The Final Warning: Three Decades After This Heat’s Deceit

Thirty years after the release of This Heat's Deceit, John Calvert re-examines a record that embraced the Cold War terror of ultimate destruction - and made something far more complex, humane and moral than mere hatred

1981 was, you could say, the end of the beginning. January of that year and, just as Young Marble Giants split, ABC breach the Top 20, as do U2 and Duran Duran. Soon afterwards The Human League pull the rug on the entire edifice, reshaping the face of chart music forever with Dare. Across the water the second incarnation of No Wave rises to prominence in New York just as the city’s mutant disco scene collapses with the demise of Ze Records. Meanwhile, back in the UK, Green Gartside writes ‘The Sweetest Girl’, Visage hit pay dirt with ‘Fade to Grey’ and New Order release ‘Everything’s Gone Green’, planting the seed for what would eventually become Madchester and generation ecstasy.

Curtis is dead a year, PiL are disintegrating and both Magazine and Gang of Four have in separate fashion sabotaged their TOTP appearances, destroying their first and last chances for mainstream infiltration. Throbbing Gristle go in June, MTV premiers in August, and Devoto escapes into the dead of night as Magazine call time in September – the same month ‘Tainted Love’, ‘Just Can’t Get Enough’ and ‘Prince Charming’ top the charts (the latter for four consecutive weeks). Despite some eleventh hour tremors in the first quarter – amongst them The Fire Engine’s debut and the apical Solid Gold – by the end of the year post-punk was dead and New Pop reigned. In December ‘Don’t You Want Me’ made it to the number one slot and stayed there for five weeks, guaranteeing New Pop its world-conquering but gravely pyrrhic victory. There was, however, one final distress flare left in the chamber. In October of that year, and at the very end of it all, came Deceit.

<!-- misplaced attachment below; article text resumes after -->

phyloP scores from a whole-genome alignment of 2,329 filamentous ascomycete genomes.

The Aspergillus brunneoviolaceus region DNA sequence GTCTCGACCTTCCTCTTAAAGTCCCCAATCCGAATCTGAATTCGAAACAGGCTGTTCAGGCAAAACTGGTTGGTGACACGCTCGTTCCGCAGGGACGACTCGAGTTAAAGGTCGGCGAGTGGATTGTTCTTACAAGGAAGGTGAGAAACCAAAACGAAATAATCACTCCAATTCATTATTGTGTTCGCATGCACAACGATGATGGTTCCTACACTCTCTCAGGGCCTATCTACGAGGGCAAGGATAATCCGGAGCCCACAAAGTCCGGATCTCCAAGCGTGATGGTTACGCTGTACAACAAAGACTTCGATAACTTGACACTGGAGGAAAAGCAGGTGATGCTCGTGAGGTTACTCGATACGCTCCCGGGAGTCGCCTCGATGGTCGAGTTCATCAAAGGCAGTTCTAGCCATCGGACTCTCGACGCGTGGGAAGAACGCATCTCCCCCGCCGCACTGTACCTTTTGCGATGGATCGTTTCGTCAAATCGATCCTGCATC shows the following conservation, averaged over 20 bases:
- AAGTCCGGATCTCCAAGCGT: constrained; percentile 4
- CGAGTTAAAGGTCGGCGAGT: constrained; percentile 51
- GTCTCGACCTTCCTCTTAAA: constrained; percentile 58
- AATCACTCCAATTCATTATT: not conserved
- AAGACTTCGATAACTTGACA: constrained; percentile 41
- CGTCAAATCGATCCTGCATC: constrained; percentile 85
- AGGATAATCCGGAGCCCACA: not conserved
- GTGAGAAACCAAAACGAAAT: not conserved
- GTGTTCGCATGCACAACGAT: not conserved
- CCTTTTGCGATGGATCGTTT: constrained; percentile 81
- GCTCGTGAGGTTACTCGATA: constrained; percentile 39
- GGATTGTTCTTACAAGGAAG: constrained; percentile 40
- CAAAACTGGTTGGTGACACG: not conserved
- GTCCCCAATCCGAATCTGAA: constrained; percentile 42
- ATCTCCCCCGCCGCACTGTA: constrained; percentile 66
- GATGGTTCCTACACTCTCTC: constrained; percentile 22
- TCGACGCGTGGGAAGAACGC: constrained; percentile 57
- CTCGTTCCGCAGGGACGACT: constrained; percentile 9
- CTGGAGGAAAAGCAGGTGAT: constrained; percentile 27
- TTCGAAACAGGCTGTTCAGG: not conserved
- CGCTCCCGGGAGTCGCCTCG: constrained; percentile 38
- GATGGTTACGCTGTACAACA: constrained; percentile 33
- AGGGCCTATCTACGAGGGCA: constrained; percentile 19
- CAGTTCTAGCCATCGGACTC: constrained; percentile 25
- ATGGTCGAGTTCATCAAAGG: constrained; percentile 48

Launched into what for some was the creeping gloom of defeat, Deceit burned incandescently, turning the night sea red for danger before vanishing completely from the collective memory. Founder members Charles Hayward, Charles Bullen and Gareth Williams, who, punk before it had a name, had craved violent release for years, weren’t the types to blemish their music with cryptic gripes about their contemporaries’ accedence. And, as musicians (Hayward and Bullen at least) and committed aesthetes, they had no beef with the newly crowned pop aristocracy. Indeed, as Hayward explained, they had a greater distaste for the more unmusical, didactic reaches of post-punk. Rather, it was the exact timing of the hate-fuelled, heroic Deceit that pricked the consciences of the new gold dreamers. On the cusp of New Pop’s gargantuan offensive, it was a deafening whisper to say: "One last thing before you make hay, we’d like you to know… we’re still fucked here". Recalling Lydon’s last words as a Sex Pistol ("Ever get the feeling you’ve been cheated?"), contained in its title was a one-word address to the failure of yet another movement at the hands of commercial temptation. To a quiet majority, largely excluded from the official histories, the brave new drive towards entryism wasn’t strategic comprise, it was hypocrisy dressed up as ideological rule-bending. A trick of self-delusion. A deception. Deceit.